The last segment of the walk was the cove where Bear Brook empties into the ocean (haven’t been able to find a name for this one either.) As I mentioned, low tide has been in darkness all week, and I had to go out of town, and my family needs attention, and the next Coast Walk is scheduled for Monday, so in the interest of finishing this post, I’ve had to use my photos from Jan 17, when I went down to get a sense of the kind of terrain I’d be walking through. It really bothers me to do this: I’m something of a perfectionist, and I wanted to do the walk in order, but real life is not cooperating any better than the tides!
This area was once the estate of the Joseph Pulitzer family, Chatwold (Pulitzer was the founder of the prize that bears his name.) There are so many fabulous stories about this place! Many people know about the Tower of Silence, the large square tower closest to the viewer in this photo:
Pulitzer was blind, and apparently suffered from some kind of “nervous disorder” that made him sensitive to sound, so the tower was soundproofed with “a floor on ball bearings, double glazed windows, and walls insulated with steel wool.” I’m not clear on how the ball bearings blocked the transmission of sound. Every tour guide tells the story of Pulitzer’s feud with the foghorn at Egg Rock – it is the stuff of local legend. My favorite tidbit about this place, though, comes from a letter written by the housekeeper (which I found in a marvelous article on servant troubles in pre-war Bar Harbor):
“The appearance of the Pink Drawing Room is at this hour a disgrace to a first class housekeeper. So I walked to and through the housekeeper’s forbidden ground, namely the Dining Room and Butler’s Pantry to find the 2nd footman — who it was agreed between the Butler and myself should daily care for the Pink Drawing Room (while the 3rd footman cleans the Yellow Drawing Room and Main Hall and stairs) — I find…the family butler engaged in the Dining Room but, the third footman, who ought to be cleaning or at least tidying the Pink Drawing Room set to sweeping the Dining Room for our lazy family butler. The First footman cleaning silver and the third washing and wiping dishes. This arrangement in order that the five men hurry through the Dining Room work to allow two to do nothing for a couple of hours before luncheon is served … . It is impossible for me to send either of the chambermaids into the Drawing Room during the forenoon — and I neither can nor will do a parlor maid’s work properly apportioned to a footman that he might lay down in his chambers and smoke cigars in the middle of the day.” So very Downton Abbey! That’s Thomas lying down and smoking cigars.
On the Saturday before the Walk, I met with Hilda Roderick, who has lived on Seely Road for 50 years. Hilda told me, “At the end of our cove when you’re looking eastward is an island – Thrumcap – along with the Porcupine Islands that are further to the north. When we first came to Seely Road, which was in ’65, … the little island was covered with evergreens, and was inhabited by cormorants. Double-crested cormorants. They laid their eggs around in these trees on the shore. And the cormorants were a threat to the fishermen, because cormorants are wonderful fisherbirds, and really were interfering with the livelihood of the fishermen. So the fishermen would go out onto the little islands, … including the Thrumcap, and stomp on the cormorant eggs. A double-crested cormorant is huge. Oh, it’s as big as your arms can spread. So this was a way for the fishermen to carry on their livelihood of fishing. … So then, in 1972, the US Fish and Wildlife Service made an amendment and [gave] federal protection for the cormorants. And the cormorants thrived, and multiplied, and as they grew and roosted in the trees, their guano, which apparently is very hard on evergreens, killed all the trees. So now there are no trees. In my mind this is a kind of … evolution that has happened right here in front of our eyes!”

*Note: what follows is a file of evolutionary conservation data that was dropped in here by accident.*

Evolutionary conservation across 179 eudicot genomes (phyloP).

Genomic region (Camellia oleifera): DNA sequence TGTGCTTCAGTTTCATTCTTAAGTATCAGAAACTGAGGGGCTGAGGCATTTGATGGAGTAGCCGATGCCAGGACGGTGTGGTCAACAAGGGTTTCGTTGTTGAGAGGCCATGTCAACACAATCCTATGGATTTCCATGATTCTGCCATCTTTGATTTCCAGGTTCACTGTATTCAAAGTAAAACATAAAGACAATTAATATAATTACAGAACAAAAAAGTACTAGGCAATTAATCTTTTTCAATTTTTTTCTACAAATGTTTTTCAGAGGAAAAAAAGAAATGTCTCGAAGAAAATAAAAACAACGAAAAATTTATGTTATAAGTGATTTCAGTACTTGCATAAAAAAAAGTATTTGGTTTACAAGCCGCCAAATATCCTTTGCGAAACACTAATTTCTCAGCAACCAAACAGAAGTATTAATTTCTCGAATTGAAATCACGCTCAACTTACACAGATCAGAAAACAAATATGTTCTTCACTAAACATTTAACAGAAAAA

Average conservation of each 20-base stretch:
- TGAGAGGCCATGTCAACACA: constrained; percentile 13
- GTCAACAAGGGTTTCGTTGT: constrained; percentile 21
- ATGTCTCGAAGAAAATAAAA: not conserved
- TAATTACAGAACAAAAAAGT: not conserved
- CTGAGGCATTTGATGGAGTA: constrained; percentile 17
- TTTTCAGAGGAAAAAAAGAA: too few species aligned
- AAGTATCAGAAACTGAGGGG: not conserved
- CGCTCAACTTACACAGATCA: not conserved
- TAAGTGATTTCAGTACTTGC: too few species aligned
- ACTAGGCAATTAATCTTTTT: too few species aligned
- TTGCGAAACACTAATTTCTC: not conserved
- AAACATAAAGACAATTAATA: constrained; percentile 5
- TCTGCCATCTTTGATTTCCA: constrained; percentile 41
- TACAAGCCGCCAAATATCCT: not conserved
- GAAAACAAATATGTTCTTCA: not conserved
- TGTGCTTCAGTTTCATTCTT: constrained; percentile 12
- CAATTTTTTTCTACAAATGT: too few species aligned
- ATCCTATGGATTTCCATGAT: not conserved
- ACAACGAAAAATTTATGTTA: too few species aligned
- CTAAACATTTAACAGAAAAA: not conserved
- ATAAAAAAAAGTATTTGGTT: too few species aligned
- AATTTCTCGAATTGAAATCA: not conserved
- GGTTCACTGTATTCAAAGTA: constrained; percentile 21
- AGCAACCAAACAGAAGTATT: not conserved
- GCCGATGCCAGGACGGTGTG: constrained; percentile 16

I found that fascinating, and had to do a little research of my own. Apparently cormorant guano is quite acidic. The Cornell Lab of Ornithology website says “Accumulated fecal matter below nests can kill the nest trees. When this happens, the cormorants may move to a new area or they may simply shift to nesting on the ground.” The University of Rhode Island Environmental Data Center says, “When these birds nest in trees on isolated coastal islands, their droppings (guano) destroy the leaves and eventually kill off the trees in the nesting colonies. Some small islands on Narragansett Bay have been almost completely defoliated by double-crested cormorant guano.” I’ve been hunting online for “before” photos of the Thrumcap, but no luck. If anyone has one they’re willing to share, I’ll add it in here later.
The part about the fishermen stomping on the eggs also got me curious, and I asked a friend about that who has studied sea birds for many years. He thought that it might have happened in the past, but found it unlikely that any modern fisherman would get out of their boat at the Thrumcap. He had some other ideas about the increased cormorant population, which he will share on next week’s coast walk: next week we’ll meet David Folger and Matt Drennan, who will tell us about the sea birds living around this section of MDI.
*Feb.5, 2015: I’ve just found out that before the Dorr family bought the Old Farm property in 1868 it was the Conners Land Grant, one of the oldest farms on the island. I always wondered why they named a summer estate ‘Old Farm,’ suddenly it makes sense. In fact, I’ll bet people still called it ‘the old farm’ when they bought it, long after it stopped being farmed, the way we all still call the local supermarket ‘Don’s’ even though it’s been a Hannaford’s for ten years.